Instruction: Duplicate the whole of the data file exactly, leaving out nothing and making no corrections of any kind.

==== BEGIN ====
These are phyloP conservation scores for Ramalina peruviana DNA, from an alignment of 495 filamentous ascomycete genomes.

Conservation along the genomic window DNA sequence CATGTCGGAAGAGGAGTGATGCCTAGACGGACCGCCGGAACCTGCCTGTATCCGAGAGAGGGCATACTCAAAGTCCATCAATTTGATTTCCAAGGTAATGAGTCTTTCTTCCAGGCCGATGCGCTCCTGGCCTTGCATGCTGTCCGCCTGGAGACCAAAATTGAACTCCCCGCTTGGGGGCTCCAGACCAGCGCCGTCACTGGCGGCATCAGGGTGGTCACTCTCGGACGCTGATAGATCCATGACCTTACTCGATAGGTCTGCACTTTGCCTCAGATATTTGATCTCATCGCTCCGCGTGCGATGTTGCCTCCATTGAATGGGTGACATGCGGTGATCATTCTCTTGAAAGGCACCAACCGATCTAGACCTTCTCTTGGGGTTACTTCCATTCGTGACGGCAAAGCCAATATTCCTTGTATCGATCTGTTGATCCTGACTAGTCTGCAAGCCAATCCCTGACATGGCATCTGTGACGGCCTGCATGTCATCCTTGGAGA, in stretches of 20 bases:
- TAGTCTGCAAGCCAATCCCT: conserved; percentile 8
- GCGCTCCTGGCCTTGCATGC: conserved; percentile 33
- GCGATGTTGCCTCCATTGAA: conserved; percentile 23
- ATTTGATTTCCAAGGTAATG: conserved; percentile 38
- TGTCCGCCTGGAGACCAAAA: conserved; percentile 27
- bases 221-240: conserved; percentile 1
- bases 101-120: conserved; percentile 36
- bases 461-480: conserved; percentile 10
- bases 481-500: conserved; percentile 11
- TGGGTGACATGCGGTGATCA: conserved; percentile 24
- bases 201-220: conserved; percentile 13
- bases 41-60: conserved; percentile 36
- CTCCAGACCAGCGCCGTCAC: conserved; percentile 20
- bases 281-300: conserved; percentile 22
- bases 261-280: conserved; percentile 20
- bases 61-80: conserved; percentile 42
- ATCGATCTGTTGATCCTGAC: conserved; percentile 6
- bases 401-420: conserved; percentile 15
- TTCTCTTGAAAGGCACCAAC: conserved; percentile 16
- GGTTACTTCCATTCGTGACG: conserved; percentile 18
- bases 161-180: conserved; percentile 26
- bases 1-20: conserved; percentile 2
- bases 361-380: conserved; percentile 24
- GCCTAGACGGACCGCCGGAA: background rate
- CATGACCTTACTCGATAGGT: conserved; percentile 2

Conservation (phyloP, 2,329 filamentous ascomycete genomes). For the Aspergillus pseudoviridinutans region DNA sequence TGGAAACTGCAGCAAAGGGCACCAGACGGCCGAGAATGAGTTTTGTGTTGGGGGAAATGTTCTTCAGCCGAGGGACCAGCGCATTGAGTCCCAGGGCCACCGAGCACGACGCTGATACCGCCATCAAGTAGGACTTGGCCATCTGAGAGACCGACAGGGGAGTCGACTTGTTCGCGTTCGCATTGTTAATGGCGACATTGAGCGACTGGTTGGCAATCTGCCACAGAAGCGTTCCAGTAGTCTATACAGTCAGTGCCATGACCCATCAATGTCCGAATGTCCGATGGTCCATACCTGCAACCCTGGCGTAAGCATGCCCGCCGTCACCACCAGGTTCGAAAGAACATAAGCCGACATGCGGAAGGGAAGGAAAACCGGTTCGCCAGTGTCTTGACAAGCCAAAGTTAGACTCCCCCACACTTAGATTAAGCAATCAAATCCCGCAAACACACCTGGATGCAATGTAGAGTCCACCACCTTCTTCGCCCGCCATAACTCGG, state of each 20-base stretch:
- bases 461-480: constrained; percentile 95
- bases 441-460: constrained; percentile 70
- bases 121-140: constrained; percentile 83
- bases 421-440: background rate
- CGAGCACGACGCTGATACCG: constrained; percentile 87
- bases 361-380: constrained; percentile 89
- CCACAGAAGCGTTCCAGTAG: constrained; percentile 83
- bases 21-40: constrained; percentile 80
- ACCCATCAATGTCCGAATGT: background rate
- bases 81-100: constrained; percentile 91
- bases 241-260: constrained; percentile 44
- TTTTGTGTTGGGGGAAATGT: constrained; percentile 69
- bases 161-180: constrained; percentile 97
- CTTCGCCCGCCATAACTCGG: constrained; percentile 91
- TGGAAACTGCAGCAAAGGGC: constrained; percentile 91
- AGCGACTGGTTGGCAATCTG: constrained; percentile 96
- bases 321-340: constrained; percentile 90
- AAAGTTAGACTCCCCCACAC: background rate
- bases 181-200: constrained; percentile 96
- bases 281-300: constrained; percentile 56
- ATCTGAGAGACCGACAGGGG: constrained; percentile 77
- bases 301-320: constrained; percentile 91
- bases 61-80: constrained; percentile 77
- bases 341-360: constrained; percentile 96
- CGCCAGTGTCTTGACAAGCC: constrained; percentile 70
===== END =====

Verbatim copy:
These are phyloP conservation scores for Ramalina peruviana DNA, from an alignment of 495 filamentous ascomycete genomes.

Conservation along the genomic window DNA sequence CATGTCGGAAGAGGAGTGATGCCTAGACGGACCGCCGGAACCTGCCTGTATCCGAGAGAGGGCATACTCAAAGTCCATCAATTTGATTTCCAAGGTAATGAGTCTTTCTTCCAGGCCGATGCGCTCCTGGCCTTGCATGCTGTCCGCCTGGAGACCAAAATTGAACTCCCCGCTTGGGGGCTCCAGACCAGCGCCGTCACTGGCGGCATCAGGGTGGTCACTCTCGGACGCTGATAGATCCATGACCTTACTCGATAGGTCTGCACTTTGCCTCAGATATTTGATCTCATCGCTCCGCGTGCGATGTTGCCTCCATTGAATGGGTGACATGCGGTGATCATTCTCTTGAAAGGCACCAACCGATCTAGACCTTCTCTTGGGGTTACTTCCATTCGTGACGGCAAAGCCAATATTCCTTGTATCGATCTGTTGATCCTGACTAGTCTGCAAGCCAATCCCTGACATGGCATCTGTGACGGCCTGCATGTCATCCTTGGAGA, in stretches of 20 bases:
- TAGTCTGCAAGCCAATCCCT: conserved; percentile 8
- GCGCTCCTGGCCTTGCATGC: conserved; percentile 33
- GCGATGTTGCCTCCATTGAA: conserved; percentile 23
- ATTTGATTTCCAAGGTAATG: conserved; percentile 38
- TGTCCGCCTGGAGACCAAAA: conserved; percentile 27
- bases 221-240: conserved; percentile 1
- bases 101-120: conserved; percentile 36
- bases 461-480: conserved; percentile 10
- bases 481-500: conserved; percentile 11
- TGGGTGACATGCGGTGATCA: conserved; percentile 24
- bases 201-220: conserved; percentile 13
- bases 41-60: conserved; percentile 36
- CTCCAGACCAGCGCCGTCAC: conserved; percentile 20
- bases 281-300: conserved; percentile 22
- bases 261-280: conserved; percentile 20
- bases 61-80: conserved; percentile 42
- ATCGATCTGTTGATCCTGAC: conserved; percentile 6
- bases 401-420: conserved; percentile 15
- TTCTCTTGAAAGGCACCAAC: conserved; percentile 16
- GGTTACTTCCATTCGTGACG: conserved; percentile 18
- bases 161-180: conserved; percentile 26
- bases 1-20: conserved; percentile 2
- bases 361-380: conserved; percentile 24
- GCCTAGACGGACCGCCGGAA: background rate
- CATGACCTTACTCGATAGGT: conserved; percentile 2

Conservation (phyloP, 2,329 filamentous ascomycete genomes). For the Aspergillus pseudoviridinutans region DNA sequence TGGAAACTGCAGCAAAGGGCACCAGACGGCCGAGAATGAGTTTTGTGTTGGGGGAAATGTTCTTCAGCCGAGGGACCAGCGCATTGAGTCCCAGGGCCACCGAGCACGACGCTGATACCGCCATCAAGTAGGACTTGGCCATCTGAGAGACCGACAGGGGAGTCGACTTGTTCGCGTTCGCATTGTTAATGGCGACATTGAGCGACTGGTTGGCAATCTGCCACAGAAGCGTTCCAGTAGTCTATACAGTCAGTGCCATGACCCATCAATGTCCGAATGTCCGATGGTCCATACCTGCAACCCTGGCGTAAGCATGCCCGCCGTCACCACCAGGTTCGAAAGAACATAAGCCGACATGCGGAAGGGAAGGAAAACCGGTTCGCCAGTGTCTTGACAAGCCAAAGTTAGACTCCCCCACACTTAGATTAAGCAATCAAATCCCGCAAACACACCTGGATGCAATGTAGAGTCCACCACCTTCTTCGCCCGCCATAACTCGG, state of each 20-base stretch:
- bases 461-480: constrained; percentile 95
- bases 441-460: constrained; percentile 70
- bases 121-140: constrained; percentile 83
- bases 421-440: background rate
- CGAGCACGACGCTGATACCG: constrained; percentile 87
- bases 361-380: constrained; percentile 89
- CCACAGAAGCGTTCCAGTAG: constrained; percentile 83
- bases 21-40: constrained; percentile 80
- ACCCATCAATGTCCGAATGT: background rate
- bases 81-100: constrained; percentile 91
- bases 241-260: constrained; percentile 44
- TTTTGTGTTGGGGGAAATGT: constrained; percentile 69
- bases 161-180: constrained; percentile 97
- CTTCGCCCGCCATAACTCGG: constrained; percentile 91
- TGGAAACTGCAGCAAAGGGC: constrained; percentile 91
- AGCGACTGGTTGGCAATCTG: constrained; percentile 96
- bases 321-340: constrained; percentile 90
- AAAGTTAGACTCCCCCACAC: background rate
- bases 181-200: constrained; percentile 96
- bases 281-300: constrained; percentile 56
- ATCTGAGAGACCGACAGGGG: constrained; percentile 77
- bases 301-320: constrained; percentile 91
- bases 61-80: constrained; percentile 77
- bases 341-360: constrained; percentile 96
- CGCCAGTGTCTTGACAAGCC: constrained; percentile 70